I am losing track of the number of versions of Triumph that I have seen in recent years – Pieces is the latest take on this theme from Christian Engblom. It is the classic effect – a card is chosen and signed, then lost in a deck which is mixed face up and face down. In an instant the cards are all righted, with the exception of the signed card.
christian engblom pieces review
Pieces uses some gimmicked cards to enable an extra clean take on this effect (although a variation using a borrowed deck is also taught). And it really does look VERY clean.

You receive some specially gimmicked cards and a link to an online teaching video (47 mins long). (You might be forgiven for expecting a DVD – it is that kind of packaging – but there is no DVD!)

Apparently the routine started off as a challenge from Juan Tamariz – and in some ways I think that shows in the method. It is designed to achieve a particular outcome (a very clean display before an instantaneous ‘solve’) – but the solution creates its own ‘problems’. The gimmicks will take quite a bit of handling practise to get really convincing – at which point you might just as well have learnt the original pure sleight of hand version. Nonetheless, I enjoyed hearing about the evolution and development of the effect – Engblom is certainly a creative guy.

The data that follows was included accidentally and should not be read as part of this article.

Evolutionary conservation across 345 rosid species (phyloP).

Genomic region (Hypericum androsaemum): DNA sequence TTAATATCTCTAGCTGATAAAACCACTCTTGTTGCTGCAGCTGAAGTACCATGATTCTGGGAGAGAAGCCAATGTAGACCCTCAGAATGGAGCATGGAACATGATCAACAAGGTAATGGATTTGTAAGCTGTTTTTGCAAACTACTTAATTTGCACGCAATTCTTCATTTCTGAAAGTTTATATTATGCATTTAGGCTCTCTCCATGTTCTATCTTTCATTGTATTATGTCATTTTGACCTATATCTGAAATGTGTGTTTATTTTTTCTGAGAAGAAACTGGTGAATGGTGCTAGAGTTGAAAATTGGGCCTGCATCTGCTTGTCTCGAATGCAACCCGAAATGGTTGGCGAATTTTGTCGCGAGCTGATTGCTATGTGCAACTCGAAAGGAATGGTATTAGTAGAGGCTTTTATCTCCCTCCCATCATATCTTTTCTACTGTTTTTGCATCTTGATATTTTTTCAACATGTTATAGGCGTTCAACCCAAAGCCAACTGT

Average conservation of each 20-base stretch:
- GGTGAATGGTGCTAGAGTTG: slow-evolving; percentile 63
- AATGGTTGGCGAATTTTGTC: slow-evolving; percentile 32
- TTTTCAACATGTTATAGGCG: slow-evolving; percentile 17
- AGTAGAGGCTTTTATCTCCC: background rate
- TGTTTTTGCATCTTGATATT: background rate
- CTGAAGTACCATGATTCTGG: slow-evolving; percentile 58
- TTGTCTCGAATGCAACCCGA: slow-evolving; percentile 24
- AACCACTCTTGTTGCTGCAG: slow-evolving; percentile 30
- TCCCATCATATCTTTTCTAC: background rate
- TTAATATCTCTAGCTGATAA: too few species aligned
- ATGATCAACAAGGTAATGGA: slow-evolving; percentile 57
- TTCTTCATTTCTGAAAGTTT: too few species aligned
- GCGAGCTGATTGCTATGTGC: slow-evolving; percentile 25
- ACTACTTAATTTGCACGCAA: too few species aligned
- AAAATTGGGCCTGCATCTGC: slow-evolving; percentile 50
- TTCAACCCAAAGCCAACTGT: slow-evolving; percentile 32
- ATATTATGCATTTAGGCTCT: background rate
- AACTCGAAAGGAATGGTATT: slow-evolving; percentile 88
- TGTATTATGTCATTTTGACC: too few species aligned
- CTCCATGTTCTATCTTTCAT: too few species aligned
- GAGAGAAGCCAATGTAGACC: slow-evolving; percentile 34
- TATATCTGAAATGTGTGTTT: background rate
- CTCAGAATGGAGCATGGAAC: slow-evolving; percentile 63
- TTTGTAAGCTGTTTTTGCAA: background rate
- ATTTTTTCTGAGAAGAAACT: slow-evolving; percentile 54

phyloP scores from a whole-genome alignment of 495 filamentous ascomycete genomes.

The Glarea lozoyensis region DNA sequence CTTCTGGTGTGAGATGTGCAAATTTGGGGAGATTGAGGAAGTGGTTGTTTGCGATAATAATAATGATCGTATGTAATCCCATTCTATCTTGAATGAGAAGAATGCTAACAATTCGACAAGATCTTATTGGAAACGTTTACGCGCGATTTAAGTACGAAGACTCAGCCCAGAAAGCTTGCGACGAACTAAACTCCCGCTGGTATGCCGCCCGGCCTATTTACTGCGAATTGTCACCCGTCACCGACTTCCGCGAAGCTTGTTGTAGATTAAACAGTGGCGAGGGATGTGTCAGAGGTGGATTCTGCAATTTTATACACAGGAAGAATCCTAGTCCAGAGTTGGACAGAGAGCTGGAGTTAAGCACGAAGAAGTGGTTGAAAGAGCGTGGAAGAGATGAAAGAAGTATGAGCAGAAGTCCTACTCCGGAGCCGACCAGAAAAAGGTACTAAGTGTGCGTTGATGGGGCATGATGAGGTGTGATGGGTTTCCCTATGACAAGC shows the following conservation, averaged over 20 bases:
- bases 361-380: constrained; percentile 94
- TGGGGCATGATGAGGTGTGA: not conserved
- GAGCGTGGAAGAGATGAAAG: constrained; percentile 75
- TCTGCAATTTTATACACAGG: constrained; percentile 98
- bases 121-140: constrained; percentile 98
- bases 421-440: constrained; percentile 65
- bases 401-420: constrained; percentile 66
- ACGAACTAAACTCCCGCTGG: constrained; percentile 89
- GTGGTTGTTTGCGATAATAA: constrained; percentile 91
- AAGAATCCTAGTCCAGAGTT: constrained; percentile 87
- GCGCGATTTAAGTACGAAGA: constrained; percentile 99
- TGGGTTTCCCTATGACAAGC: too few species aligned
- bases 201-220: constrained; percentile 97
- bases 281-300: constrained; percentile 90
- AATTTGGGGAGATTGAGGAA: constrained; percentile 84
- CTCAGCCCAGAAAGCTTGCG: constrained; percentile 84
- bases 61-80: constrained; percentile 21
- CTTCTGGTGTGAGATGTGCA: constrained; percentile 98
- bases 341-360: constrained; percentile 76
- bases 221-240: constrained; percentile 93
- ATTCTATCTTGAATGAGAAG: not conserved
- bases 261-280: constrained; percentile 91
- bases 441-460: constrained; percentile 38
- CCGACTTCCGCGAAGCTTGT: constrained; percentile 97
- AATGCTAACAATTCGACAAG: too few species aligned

A variation is taught with a borrowed deck – but since at heart it is the same method, you actually just create extra steps as you have to get the gimmicks in and out of position. I’m not sure that the benefit of using an extra deck is worth the extra effort. Certainly the original method looks so fair and clean (and ends examinable) so there’s not going to be much heat on the deck.

The other small disadvantage of this method is that it really needs to be performed seated. Whilst you probably could find a different way to ‘clean up’ from the one taught, I’m not sure how easy that would be. To be fair, most Triumph effects do work better in a seated setting.

The teaching is clear with good, if slightly steady, explanation. It’s all shot from a single camera angle but this isn’t really a limitation.  A few extra ideas are suggested using the same gimmicks. For example they can be used to make a peek deck or to perform a chaos to order type effect where a mixed deck returns to new deck order. I don’t think any of the extra ideas were that practical/useful in the real world – so you’re really primarily buying this for the triumph effect.

So we’re a bit on the fence with this one. Pieces is a nice addition to the genre, but I don’t think it will be finding its way into my set. If you want to put a little work in to fool people badly then this is certainly a clever idea. And if you’re just an avid collector of Triumph variations, then what are you waiting for?!

Pieces is available direct from Merchant of Magic for £27.99 (at the time of writing).

Review copy kindly provided by Murphys Magic to whom dealer enquiries should be directed.

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